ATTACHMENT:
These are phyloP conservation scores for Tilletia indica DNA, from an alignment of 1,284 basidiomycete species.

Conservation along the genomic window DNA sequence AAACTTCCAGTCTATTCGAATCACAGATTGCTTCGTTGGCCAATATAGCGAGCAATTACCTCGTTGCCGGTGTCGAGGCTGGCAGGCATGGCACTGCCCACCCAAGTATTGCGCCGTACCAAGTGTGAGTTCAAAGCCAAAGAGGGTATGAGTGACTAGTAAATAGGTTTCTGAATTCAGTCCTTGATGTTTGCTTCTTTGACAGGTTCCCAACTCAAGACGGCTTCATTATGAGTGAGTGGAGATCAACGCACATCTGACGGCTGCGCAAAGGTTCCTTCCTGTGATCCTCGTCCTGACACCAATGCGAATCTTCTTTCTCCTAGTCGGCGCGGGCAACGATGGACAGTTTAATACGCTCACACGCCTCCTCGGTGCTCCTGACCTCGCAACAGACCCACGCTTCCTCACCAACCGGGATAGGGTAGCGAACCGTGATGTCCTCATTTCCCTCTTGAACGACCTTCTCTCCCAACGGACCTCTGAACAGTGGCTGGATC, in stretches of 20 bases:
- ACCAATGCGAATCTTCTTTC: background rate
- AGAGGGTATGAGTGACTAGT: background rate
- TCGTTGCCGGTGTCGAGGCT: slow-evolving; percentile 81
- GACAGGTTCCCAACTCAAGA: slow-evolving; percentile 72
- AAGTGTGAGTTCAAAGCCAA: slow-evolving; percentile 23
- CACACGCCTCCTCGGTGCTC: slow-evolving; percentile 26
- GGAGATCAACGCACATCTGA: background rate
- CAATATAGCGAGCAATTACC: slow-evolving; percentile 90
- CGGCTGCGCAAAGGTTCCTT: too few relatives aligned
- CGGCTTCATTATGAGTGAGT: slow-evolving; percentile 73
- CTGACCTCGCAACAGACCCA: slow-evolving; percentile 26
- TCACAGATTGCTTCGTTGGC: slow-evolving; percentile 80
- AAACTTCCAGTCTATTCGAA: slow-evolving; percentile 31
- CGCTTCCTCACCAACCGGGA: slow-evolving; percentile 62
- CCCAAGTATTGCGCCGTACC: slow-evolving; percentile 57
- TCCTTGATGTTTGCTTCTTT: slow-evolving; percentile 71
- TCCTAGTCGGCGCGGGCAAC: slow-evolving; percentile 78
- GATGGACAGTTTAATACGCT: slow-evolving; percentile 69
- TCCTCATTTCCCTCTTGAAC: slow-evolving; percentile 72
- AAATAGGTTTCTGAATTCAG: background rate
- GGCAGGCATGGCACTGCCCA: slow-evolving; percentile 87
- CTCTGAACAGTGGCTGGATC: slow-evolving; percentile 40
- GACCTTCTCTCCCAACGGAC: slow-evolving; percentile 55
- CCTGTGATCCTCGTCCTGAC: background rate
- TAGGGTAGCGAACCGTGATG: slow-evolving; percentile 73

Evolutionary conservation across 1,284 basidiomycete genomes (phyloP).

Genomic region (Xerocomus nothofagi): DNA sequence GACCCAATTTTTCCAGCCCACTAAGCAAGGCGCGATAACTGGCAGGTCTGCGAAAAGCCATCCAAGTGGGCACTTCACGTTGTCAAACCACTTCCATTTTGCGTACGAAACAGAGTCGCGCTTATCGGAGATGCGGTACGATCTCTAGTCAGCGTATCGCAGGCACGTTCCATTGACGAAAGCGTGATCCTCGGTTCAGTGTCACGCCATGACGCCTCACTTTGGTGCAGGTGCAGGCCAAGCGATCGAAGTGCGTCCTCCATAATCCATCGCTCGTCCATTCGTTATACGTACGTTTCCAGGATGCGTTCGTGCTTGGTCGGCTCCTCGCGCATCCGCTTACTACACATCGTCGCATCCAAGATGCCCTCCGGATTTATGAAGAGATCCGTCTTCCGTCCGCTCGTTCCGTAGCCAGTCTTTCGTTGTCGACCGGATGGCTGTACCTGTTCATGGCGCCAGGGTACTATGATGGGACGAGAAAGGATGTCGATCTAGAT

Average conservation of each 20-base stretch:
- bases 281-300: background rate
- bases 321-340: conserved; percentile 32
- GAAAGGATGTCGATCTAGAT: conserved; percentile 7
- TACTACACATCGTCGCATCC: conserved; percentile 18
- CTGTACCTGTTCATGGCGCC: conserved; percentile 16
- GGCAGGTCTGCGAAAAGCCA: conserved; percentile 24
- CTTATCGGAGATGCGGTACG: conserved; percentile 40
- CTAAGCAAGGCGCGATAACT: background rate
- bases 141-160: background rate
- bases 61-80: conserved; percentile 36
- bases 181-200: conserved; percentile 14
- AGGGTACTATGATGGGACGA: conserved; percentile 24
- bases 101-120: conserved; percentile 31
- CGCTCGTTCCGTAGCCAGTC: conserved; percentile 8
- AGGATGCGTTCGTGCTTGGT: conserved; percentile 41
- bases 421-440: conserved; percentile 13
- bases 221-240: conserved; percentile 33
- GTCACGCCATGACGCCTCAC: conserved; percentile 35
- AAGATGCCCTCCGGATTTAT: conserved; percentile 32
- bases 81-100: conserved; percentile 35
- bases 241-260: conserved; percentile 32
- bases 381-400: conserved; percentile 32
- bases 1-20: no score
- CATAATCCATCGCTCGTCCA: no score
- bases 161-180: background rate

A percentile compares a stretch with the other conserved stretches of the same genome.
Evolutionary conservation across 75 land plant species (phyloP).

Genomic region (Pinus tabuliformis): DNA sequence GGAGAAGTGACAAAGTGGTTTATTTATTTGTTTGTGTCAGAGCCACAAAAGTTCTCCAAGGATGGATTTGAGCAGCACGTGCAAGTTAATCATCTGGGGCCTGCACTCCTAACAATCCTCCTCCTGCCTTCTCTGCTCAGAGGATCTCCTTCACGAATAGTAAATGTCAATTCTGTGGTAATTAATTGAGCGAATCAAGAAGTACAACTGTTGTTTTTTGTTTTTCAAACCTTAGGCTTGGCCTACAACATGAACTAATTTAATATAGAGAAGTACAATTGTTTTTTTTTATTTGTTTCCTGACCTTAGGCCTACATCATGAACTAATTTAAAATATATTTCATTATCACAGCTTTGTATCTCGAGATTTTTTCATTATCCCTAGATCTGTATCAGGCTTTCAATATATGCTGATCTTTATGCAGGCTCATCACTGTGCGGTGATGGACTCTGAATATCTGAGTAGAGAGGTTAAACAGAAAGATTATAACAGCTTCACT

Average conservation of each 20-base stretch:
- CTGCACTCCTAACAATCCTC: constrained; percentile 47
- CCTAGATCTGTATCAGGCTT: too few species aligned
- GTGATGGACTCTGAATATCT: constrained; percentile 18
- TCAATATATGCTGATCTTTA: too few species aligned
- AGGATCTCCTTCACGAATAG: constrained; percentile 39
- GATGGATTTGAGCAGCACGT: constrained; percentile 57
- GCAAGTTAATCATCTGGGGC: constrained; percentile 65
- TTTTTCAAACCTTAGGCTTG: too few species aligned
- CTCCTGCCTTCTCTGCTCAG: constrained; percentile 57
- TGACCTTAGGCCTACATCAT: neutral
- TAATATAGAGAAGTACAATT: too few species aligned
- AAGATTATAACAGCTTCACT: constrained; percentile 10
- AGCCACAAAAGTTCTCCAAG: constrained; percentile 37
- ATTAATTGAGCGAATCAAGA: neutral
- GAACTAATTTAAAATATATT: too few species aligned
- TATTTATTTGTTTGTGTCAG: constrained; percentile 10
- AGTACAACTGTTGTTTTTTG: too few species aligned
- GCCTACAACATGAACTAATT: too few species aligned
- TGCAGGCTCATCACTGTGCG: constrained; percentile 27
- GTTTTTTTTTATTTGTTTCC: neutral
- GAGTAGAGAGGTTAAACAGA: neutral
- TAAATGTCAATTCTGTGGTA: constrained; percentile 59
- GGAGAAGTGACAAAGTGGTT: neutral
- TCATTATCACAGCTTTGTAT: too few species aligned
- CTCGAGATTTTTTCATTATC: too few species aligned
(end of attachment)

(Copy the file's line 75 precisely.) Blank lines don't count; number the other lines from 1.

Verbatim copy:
- TATTTATTTGTTTGTGTCAG: constrained; percentile 10